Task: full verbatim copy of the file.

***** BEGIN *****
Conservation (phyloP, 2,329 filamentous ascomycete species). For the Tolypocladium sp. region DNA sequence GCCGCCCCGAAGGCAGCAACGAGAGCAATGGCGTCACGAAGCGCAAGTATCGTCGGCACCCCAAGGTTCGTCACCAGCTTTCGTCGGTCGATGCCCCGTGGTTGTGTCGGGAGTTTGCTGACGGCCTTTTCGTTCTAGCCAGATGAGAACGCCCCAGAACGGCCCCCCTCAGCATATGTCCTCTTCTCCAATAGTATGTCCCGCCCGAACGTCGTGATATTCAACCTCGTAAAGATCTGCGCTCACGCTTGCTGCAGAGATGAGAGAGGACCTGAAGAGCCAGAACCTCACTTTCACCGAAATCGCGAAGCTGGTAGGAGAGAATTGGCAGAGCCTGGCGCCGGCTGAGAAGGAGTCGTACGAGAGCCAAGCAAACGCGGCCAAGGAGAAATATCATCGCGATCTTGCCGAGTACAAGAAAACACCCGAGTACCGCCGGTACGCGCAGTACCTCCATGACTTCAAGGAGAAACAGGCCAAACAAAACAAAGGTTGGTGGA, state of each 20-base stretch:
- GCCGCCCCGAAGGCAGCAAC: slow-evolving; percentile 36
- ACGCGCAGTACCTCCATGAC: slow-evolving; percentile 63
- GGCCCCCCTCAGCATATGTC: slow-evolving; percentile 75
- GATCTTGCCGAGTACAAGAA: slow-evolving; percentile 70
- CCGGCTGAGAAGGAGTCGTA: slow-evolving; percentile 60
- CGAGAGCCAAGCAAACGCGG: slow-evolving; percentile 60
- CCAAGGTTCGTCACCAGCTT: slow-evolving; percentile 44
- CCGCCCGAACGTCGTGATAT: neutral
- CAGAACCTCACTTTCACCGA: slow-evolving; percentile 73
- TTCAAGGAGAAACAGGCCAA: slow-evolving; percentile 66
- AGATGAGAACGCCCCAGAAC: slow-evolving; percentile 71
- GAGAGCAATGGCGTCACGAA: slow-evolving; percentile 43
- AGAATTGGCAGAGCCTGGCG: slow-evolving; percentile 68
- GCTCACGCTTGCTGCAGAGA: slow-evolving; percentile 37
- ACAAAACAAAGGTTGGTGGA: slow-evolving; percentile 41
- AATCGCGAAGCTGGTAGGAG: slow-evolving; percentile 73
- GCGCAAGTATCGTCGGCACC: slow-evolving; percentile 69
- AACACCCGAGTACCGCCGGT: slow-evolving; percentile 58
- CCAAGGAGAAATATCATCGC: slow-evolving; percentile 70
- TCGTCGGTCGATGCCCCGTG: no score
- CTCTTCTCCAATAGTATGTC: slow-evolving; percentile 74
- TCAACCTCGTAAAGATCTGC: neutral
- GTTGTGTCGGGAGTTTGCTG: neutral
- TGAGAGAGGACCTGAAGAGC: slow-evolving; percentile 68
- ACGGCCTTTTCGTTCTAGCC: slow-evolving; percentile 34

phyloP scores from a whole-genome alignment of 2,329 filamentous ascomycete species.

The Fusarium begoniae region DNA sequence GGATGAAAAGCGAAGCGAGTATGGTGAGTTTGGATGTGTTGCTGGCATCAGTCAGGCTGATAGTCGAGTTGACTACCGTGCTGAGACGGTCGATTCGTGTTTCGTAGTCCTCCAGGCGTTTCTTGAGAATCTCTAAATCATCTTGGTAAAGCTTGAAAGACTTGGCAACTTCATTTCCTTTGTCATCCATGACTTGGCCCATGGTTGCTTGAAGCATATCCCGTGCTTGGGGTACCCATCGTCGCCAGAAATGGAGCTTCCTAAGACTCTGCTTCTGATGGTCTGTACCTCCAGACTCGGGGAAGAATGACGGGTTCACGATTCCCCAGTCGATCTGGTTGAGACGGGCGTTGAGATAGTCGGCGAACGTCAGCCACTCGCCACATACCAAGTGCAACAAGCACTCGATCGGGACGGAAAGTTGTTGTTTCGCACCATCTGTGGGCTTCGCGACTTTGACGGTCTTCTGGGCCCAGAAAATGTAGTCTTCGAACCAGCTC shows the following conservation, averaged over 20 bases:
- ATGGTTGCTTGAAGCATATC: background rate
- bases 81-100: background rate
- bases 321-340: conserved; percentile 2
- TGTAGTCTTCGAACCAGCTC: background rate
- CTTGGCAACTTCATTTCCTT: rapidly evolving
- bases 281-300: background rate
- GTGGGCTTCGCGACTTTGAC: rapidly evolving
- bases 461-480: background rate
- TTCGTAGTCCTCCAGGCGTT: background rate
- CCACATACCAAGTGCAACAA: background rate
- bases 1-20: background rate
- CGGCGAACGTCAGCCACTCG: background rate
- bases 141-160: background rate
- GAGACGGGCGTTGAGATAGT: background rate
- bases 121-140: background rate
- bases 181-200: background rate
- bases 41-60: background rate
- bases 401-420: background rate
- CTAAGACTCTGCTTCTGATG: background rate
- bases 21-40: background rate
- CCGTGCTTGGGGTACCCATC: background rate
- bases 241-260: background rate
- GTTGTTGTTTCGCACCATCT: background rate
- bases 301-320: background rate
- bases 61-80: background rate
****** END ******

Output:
Conservation (phyloP, 2,329 filamentous ascomycete species). For the Tolypocladium sp. region DNA sequence GCCGCCCCGAAGGCAGCAACGAGAGCAATGGCGTCACGAAGCGCAAGTATCGTCGGCACCCCAAGGTTCGTCACCAGCTTTCGTCGGTCGATGCCCCGTGGTTGTGTCGGGAGTTTGCTGACGGCCTTTTCGTTCTAGCCAGATGAGAACGCCCCAGAACGGCCCCCCTCAGCATATGTCCTCTTCTCCAATAGTATGTCCCGCCCGAACGTCGTGATATTCAACCTCGTAAAGATCTGCGCTCACGCTTGCTGCAGAGATGAGAGAGGACCTGAAGAGCCAGAACCTCACTTTCACCGAAATCGCGAAGCTGGTAGGAGAGAATTGGCAGAGCCTGGCGCCGGCTGAGAAGGAGTCGTACGAGAGCCAAGCAAACGCGGCCAAGGAGAAATATCATCGCGATCTTGCCGAGTACAAGAAAACACCCGAGTACCGCCGGTACGCGCAGTACCTCCATGACTTCAAGGAGAAACAGGCCAAACAAAACAAAGGTTGGTGGA, state of each 20-base stretch:
- GCCGCCCCGAAGGCAGCAAC: slow-evolving; percentile 36
- ACGCGCAGTACCTCCATGAC: slow-evolving; percentile 63
- GGCCCCCCTCAGCATATGTC: slow-evolving; percentile 75
- GATCTTGCCGAGTACAAGAA: slow-evolving; percentile 70
- CCGGCTGAGAAGGAGTCGTA: slow-evolving; percentile 60
- CGAGAGCCAAGCAAACGCGG: slow-evolving; percentile 60
- CCAAGGTTCGTCACCAGCTT: slow-evolving; percentile 44
- CCGCCCGAACGTCGTGATAT: neutral
- CAGAACCTCACTTTCACCGA: slow-evolving; percentile 73
- TTCAAGGAGAAACAGGCCAA: slow-evolving; percentile 66
- AGATGAGAACGCCCCAGAAC: slow-evolving; percentile 71
- GAGAGCAATGGCGTCACGAA: slow-evolving; percentile 43
- AGAATTGGCAGAGCCTGGCG: slow-evolving; percentile 68
- GCTCACGCTTGCTGCAGAGA: slow-evolving; percentile 37
- ACAAAACAAAGGTTGGTGGA: slow-evolving; percentile 41
- AATCGCGAAGCTGGTAGGAG: slow-evolving; percentile 73
- GCGCAAGTATCGTCGGCACC: slow-evolving; percentile 69
- AACACCCGAGTACCGCCGGT: slow-evolving; percentile 58
- CCAAGGAGAAATATCATCGC: slow-evolving; percentile 70
- TCGTCGGTCGATGCCCCGTG: no score
- CTCTTCTCCAATAGTATGTC: slow-evolving; percentile 74
- TCAACCTCGTAAAGATCTGC: neutral
- GTTGTGTCGGGAGTTTGCTG: neutral
- TGAGAGAGGACCTGAAGAGC: slow-evolving; percentile 68
- ACGGCCTTTTCGTTCTAGCC: slow-evolving; percentile 34

phyloP scores from a whole-genome alignment of 2,329 filamentous ascomycete species.

The Fusarium begoniae region DNA sequence GGATGAAAAGCGAAGCGAGTATGGTGAGTTTGGATGTGTTGCTGGCATCAGTCAGGCTGATAGTCGAGTTGACTACCGTGCTGAGACGGTCGATTCGTGTTTCGTAGTCCTCCAGGCGTTTCTTGAGAATCTCTAAATCATCTTGGTAAAGCTTGAAAGACTTGGCAACTTCATTTCCTTTGTCATCCATGACTTGGCCCATGGTTGCTTGAAGCATATCCCGTGCTTGGGGTACCCATCGTCGCCAGAAATGGAGCTTCCTAAGACTCTGCTTCTGATGGTCTGTACCTCCAGACTCGGGGAAGAATGACGGGTTCACGATTCCCCAGTCGATCTGGTTGAGACGGGCGTTGAGATAGTCGGCGAACGTCAGCCACTCGCCACATACCAAGTGCAACAAGCACTCGATCGGGACGGAAAGTTGTTGTTTCGCACCATCTGTGGGCTTCGCGACTTTGACGGTCTTCTGGGCCCAGAAAATGTAGTCTTCGAACCAGCTC shows the following conservation, averaged over 20 bases:
- ATGGTTGCTTGAAGCATATC: background rate
- bases 81-100: background rate
- bases 321-340: conserved; percentile 2
- TGTAGTCTTCGAACCAGCTC: background rate
- CTTGGCAACTTCATTTCCTT: rapidly evolving
- bases 281-300: background rate
- GTGGGCTTCGCGACTTTGAC: rapidly evolving
- bases 461-480: background rate
- TTCGTAGTCCTCCAGGCGTT: background rate
- CCACATACCAAGTGCAACAA: background rate
- bases 1-20: background rate
- CGGCGAACGTCAGCCACTCG: background rate
- bases 141-160: background rate
- GAGACGGGCGTTGAGATAGT: background rate
- bases 121-140: background rate
- bases 181-200: background rate
- bases 41-60: background rate
- bases 401-420: background rate
- CTAAGACTCTGCTTCTGATG: background rate
- bases 21-40: background rate
- CCGTGCTTGGGGTACCCATC: background rate
- bases 241-260: background rate
- GTTGTTGTTTCGCACCATCT: background rate
- bases 301-320: background rate
- bases 61-80: background rate